During this time I will do a couple back-to-back 50+ km each day weekends and at least one 100km walk – probably an overnighter.
One of the things I would like to do is join Cardiff to Bristol on my map. Having walked from Holyhead to Cardiff and from London to Bristol, I want to close that gap. And I’m thinking that I could catch a bus to Cardiff on a Friday after work, walk up to Severn Bridge overnight, do the parkrun there on Saturday morning, and then walk down to Bristol before catching the bus back home. This could be a mini adventure in late March or early April perhaps.
- April/May (weeks 17 and 18)
A two week taper before the race.
My sole focus during the 18 week build-up is to build endurance. I am much stronger mentally than I was when I last walked a six day race, and I’m not so concerned about sleep deprivation for a six day race compared to the likes of the Thames Ring and Lon Las Ultra where I suffered badly. This is mainly because the nature of a six day race means that you can stop at any time to sleep – each lap is only about 1km – whereas in a point to point race sleep opportunities are usually dictated by the location of checkpoints or finding an appropriate place to sleep beside the trail/road.
The only speedwork I intend doing is my weekly parkrun, and even then, I won’t be going too fast if my niggly injuries don’t fully recover.
I started swimming in late October as a part of my recovery from my niggly injuries. I am also cycling to and from the gym where I swim and after each swim I spend 10 to 15 minutes stretching in the sauna at the gym. Ideally, I would like to continue this throughout the training period but this could be dependent on how much time I have available. I have never done much stretching in the past and am about as flexible as a brick but I’m hoping that if I continue the stretching my flexibility will improve and that will help with both the final stages of injury recovery and improving my overall speed when walking.
Even although I have made a deliberate attempt to reduce my Coca Cola consumption in recent years, I still consume at least two large bottles (about 3 litres in total) of Coke every weekend. So I am committing to not drinking any Coke at any time between January 1st and at least mid-March (my wife’s birthday).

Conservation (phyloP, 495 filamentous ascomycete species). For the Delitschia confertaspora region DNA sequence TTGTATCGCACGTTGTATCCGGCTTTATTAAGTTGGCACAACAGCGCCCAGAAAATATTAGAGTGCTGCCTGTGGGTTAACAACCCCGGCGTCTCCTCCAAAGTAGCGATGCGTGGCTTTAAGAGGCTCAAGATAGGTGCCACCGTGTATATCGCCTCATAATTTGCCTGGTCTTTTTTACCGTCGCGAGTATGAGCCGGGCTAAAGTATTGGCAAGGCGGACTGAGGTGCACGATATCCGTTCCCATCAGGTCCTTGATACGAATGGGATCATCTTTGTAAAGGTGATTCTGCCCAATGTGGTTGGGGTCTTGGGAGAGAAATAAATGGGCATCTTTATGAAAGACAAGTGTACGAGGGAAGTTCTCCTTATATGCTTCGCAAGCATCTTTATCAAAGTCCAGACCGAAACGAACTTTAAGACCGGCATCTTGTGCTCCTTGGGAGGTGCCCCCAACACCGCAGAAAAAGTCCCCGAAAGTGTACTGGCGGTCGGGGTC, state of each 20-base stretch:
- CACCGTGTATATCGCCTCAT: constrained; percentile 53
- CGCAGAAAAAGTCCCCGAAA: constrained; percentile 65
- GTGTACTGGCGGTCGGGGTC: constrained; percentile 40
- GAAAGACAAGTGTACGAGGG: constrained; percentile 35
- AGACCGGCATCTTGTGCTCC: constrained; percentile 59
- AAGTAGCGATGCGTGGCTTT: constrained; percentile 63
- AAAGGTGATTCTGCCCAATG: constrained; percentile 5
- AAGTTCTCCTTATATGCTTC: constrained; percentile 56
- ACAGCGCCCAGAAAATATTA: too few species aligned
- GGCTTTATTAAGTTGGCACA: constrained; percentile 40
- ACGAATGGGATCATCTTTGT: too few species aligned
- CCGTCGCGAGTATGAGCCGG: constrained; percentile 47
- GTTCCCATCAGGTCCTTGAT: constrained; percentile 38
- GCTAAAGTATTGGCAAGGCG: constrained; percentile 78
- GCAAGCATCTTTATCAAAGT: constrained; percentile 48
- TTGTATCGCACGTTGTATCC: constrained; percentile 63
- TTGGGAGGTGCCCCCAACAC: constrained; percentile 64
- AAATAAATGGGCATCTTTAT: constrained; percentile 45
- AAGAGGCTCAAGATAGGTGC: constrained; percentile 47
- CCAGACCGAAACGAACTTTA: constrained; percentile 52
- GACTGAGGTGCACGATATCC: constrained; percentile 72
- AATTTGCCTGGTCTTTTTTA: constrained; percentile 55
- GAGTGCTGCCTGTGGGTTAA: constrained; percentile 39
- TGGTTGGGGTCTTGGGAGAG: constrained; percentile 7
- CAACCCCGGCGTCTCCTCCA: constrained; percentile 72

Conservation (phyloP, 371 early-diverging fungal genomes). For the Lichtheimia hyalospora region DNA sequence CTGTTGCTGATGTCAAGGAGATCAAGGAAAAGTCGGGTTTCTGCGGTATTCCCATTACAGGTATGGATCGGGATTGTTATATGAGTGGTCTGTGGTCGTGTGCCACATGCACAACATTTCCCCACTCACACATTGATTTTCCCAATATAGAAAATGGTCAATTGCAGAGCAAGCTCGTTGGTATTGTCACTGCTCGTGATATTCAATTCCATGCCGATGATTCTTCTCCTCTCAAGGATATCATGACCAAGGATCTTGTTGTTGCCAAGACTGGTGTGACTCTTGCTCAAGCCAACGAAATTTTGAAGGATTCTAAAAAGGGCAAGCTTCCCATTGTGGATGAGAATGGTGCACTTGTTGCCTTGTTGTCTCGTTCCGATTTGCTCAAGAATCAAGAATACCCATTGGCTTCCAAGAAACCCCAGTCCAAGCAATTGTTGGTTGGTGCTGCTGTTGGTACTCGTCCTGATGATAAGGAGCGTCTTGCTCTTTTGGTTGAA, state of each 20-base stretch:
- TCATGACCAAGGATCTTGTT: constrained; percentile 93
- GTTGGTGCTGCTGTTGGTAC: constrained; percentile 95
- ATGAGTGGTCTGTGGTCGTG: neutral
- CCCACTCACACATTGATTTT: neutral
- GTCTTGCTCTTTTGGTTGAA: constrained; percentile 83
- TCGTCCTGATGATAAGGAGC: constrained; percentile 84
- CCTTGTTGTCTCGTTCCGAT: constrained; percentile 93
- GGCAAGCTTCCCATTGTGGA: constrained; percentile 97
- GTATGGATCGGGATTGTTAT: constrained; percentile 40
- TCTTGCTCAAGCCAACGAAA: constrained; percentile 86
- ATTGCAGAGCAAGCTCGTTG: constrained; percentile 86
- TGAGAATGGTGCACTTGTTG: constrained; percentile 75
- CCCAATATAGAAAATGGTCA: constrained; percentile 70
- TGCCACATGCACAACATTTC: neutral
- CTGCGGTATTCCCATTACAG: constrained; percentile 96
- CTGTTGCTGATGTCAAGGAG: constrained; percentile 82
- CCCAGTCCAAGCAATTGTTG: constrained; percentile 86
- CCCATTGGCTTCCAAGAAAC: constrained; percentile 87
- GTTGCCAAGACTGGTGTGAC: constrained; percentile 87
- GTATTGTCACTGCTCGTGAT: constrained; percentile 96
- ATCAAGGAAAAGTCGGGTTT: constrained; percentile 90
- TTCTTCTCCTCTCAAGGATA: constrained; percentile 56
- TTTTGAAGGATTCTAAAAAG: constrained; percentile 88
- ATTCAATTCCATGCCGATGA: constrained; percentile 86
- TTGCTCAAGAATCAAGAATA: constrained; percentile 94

In 2015 I stopped drinking Coke for three months (maybe longer, I can’t remember) and I lost seven kilograms with no other changes to my diet. But at the time I was drinking in excess of 2 litres of Coke every day, so that one dietary change made a big difference. This time I am hoping that it will make some difference to my weight but probably only a couple kilograms.
So that is my training plan. The big unknown is, will covid restrictions prevent travel to France for the race in May. If so, I have a back-up plan.
Firstly, if I can’t do the six day race starting on the 7th May I will do a seven day adventure walk in England – assuming we don’t have restrictions about domestic travel. I have an adventure walk planned (something that I don’t think anyone else has done previously) but I’m not even thinking about that at the moment as my focus is on going to France in May and walking 700km in six days!
And if the race goes ahead but we are not able to travel from England to France, then I will hopefully have the opportunity to do another six day race later in the year – probably the EMU six day race in Hungary in September, but other possibilities include six day races in a number of other European countries during the summer.
The thing is, at present the only six day race with racewalking judges is the 6 jours de France in May, so that is my focus.